I was curious about how this worked, so I ran a test on the self-cleaning filter. Within the menu, I chose the filter cleaning cycle option. I was instructed to turn the projector off. That seemed odd, but I did as I was instructed. A few seconds later there were two audible thumps from a clever little hammer that taps on the filter to shake dust loose.
Sony has also developed a system that monitors the color performance of the projector and will regularly adjust it to keep the VPLPWZ10 looking good. Then Sony took this concept one step further. They created a constant brightness mode. For the sacrifice of a few lumens of light, (5000 Lumens down to 4500 Lumens) the projector will maintain the same brightness over 14,000 hours of use with no noticeable dimming. Here again, Sony has done a great job of providing a projector that will perform well over an extended period of time.
Sony has also provided a timer-based system that will keep an eye on the use of the projector. With the feature activated, I left an image on the screen and a few minutes later there was a noticeable but slight reduction in overall image brightness. I waited a little longer and the image brightness dimmed significantly. As soon as I made any change in the image, the projector returned to its full brightness.
Keeping the mechanical installation of a projector looking professional can be extra work. With the VPL-PWZ10, it is the little things that add up to a big value. While the VPL-PWZ10 is a projector for the budget conscious, it is not without some very valuable installation features as well. While looking over the projector, I found a small tie bar near the power connector. It allowed me to tie down the projector cables to be neatly bundled and anchored to the projector frame.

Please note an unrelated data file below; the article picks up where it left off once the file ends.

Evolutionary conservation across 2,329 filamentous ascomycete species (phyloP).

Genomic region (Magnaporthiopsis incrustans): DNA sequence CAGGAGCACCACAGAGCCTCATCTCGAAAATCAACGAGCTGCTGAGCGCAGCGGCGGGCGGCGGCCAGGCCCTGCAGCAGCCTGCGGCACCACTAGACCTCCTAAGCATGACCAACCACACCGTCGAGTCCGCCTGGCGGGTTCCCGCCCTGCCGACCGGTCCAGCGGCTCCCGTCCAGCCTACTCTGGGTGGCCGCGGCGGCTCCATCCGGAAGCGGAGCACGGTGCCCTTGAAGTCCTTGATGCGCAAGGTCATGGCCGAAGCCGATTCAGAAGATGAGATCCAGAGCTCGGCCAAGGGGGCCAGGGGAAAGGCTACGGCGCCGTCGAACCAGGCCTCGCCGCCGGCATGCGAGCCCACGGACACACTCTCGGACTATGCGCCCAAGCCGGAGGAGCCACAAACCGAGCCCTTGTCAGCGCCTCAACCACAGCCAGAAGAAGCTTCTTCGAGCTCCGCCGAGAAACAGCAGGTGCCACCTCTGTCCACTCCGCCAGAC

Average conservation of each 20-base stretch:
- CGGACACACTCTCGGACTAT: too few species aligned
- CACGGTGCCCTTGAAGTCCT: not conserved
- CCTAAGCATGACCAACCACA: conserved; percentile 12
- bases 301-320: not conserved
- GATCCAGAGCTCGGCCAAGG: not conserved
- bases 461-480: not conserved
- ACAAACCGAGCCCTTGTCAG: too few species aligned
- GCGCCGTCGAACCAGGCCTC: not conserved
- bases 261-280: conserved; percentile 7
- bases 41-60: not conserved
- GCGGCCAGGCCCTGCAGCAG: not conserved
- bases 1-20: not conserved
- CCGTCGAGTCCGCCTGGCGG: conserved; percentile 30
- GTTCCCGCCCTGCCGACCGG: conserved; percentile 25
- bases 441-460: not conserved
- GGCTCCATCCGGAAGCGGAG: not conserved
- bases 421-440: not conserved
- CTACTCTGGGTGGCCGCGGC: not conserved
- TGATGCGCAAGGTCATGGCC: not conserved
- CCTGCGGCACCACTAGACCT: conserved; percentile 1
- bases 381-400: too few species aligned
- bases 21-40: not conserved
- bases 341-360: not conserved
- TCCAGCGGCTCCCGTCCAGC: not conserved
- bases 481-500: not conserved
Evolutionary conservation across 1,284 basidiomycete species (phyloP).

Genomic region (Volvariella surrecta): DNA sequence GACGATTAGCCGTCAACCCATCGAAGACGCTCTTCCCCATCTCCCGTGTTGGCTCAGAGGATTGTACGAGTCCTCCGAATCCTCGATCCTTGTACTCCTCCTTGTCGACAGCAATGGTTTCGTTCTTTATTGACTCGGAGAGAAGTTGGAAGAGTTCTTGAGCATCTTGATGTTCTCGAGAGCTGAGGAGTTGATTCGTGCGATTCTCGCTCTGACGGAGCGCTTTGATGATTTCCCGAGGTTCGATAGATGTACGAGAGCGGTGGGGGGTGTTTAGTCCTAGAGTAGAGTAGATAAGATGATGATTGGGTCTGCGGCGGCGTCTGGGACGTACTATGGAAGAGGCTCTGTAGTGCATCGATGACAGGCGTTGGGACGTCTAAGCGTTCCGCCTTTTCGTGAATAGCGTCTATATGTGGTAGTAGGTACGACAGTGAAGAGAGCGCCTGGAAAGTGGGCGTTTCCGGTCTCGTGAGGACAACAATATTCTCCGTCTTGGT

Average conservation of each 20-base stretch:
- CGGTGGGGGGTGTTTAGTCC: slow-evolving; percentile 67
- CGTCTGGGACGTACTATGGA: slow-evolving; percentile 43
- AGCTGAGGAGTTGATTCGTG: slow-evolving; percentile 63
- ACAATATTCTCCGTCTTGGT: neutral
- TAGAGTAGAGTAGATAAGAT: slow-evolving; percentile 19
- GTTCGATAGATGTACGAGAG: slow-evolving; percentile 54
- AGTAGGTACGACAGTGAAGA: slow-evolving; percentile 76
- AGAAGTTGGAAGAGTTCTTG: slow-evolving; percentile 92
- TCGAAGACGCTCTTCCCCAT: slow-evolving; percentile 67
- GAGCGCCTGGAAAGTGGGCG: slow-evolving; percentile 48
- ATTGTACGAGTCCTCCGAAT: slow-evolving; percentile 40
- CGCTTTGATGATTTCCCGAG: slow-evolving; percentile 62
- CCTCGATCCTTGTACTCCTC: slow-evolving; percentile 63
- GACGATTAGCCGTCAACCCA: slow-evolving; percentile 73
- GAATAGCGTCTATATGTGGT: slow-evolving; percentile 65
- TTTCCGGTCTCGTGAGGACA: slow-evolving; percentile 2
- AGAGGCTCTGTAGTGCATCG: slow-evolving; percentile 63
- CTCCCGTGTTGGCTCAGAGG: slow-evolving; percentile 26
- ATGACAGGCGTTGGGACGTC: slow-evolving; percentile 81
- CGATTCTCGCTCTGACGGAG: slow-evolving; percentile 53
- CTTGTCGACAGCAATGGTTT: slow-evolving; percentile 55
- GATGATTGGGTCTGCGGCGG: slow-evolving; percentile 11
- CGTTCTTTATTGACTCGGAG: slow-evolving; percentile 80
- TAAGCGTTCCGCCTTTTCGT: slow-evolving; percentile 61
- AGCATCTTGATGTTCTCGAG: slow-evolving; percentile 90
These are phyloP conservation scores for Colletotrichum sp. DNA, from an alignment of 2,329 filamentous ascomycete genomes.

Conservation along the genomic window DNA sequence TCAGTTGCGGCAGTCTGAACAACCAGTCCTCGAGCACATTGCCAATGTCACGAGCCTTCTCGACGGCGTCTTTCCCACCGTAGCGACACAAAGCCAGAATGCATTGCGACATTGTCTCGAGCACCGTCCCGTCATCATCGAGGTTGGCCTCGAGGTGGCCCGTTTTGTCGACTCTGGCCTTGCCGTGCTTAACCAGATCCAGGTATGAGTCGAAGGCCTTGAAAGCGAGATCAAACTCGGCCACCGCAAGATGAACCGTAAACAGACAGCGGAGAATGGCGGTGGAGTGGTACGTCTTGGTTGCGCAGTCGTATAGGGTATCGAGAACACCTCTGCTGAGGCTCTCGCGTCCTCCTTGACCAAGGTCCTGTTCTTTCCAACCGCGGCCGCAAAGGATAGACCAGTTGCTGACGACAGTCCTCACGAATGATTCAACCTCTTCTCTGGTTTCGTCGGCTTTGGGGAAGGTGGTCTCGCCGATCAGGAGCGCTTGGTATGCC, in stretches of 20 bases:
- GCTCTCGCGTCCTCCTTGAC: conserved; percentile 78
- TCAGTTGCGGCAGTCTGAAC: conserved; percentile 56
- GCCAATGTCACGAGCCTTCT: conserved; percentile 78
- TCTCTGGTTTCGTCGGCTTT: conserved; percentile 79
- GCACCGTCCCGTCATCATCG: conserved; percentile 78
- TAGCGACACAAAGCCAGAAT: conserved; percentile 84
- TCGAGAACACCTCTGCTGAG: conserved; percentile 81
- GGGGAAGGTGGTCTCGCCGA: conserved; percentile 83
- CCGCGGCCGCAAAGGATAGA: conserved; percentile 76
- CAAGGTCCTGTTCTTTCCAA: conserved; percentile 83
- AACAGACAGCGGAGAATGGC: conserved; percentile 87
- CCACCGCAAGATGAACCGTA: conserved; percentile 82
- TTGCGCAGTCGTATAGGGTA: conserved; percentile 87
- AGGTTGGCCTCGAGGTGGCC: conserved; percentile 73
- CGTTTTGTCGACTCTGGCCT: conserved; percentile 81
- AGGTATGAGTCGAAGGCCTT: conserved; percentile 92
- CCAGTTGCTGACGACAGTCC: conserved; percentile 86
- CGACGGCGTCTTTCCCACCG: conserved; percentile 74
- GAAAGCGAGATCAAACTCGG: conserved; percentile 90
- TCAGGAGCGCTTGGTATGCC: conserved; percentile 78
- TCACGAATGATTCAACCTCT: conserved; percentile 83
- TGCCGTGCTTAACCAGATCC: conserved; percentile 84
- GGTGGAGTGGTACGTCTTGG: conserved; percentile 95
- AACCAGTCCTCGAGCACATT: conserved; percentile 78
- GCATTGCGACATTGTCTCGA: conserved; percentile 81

When we have to replace a projector, we have to look to see if the lens position on the new projector matches the location on the old projector. Some are centered and some are offset to one side. This may not seem like a major problem, but the lens position on the face of the projector impacts the exact mounting location. The VPL-PW10 has a lens that is offset to one side and when replacing a projector that had a centered lens, this offset difference can cause a significant increase in replacement labor. When I turned the projector over, I discovered that Sony solved the problem by providing two sets of mounting inserts. This way, the installer need only use the right set of inserts to match the previous projector. After that, any remaining minor position error can easily be addressed with the horizontal lens shift.
The projector also comes with corner geometry correction adjustments and the keystone adjustments—features typically found on more expensive projectors.
Sony continues to create innovative features to improve the projector performance, including the latest application of Reality Creation to the VPL-PWZ10 and the VPL-PHZ10. This was exciting to see in action. This feature and its companion Contrast Enhancer are designed to improve fine detail and contrast—with an effort to approximating 4K.
To my eye, when I activated the Reality Creation feature, the difference in the WXGA projector’s image performance was significant. From my observation, it works well enough to seriously consider the application of WXGA projectors where budget dictates. This you need to see.
I have been involved in the design and implementation of displays for a long time and clients seem to demand features that drive prices up and simultaneously expect lower costs. I have always focused attention on cost of ownership and not just the initial price. Along comes Sony with the VPL-PWZ10 and they build a projector for installation with just about everything you might need. With a long list of features—starting with making the installation easier, providing a quality user experience, and then reducing the maintenance costs to near zero.
This projector is the thoughtful application of hardware and software features that make the unit a worthy competitor. Sony has positioned these projectors to compete with lamp-based projectors. Finally, typical equipment replacement cycles range from 5 to 7 years and with the Sony 5-year warranty, the VPL-PHZ10 is a projector that can just run, worry-free, for a long time; possibly for the entire depreciation cycle.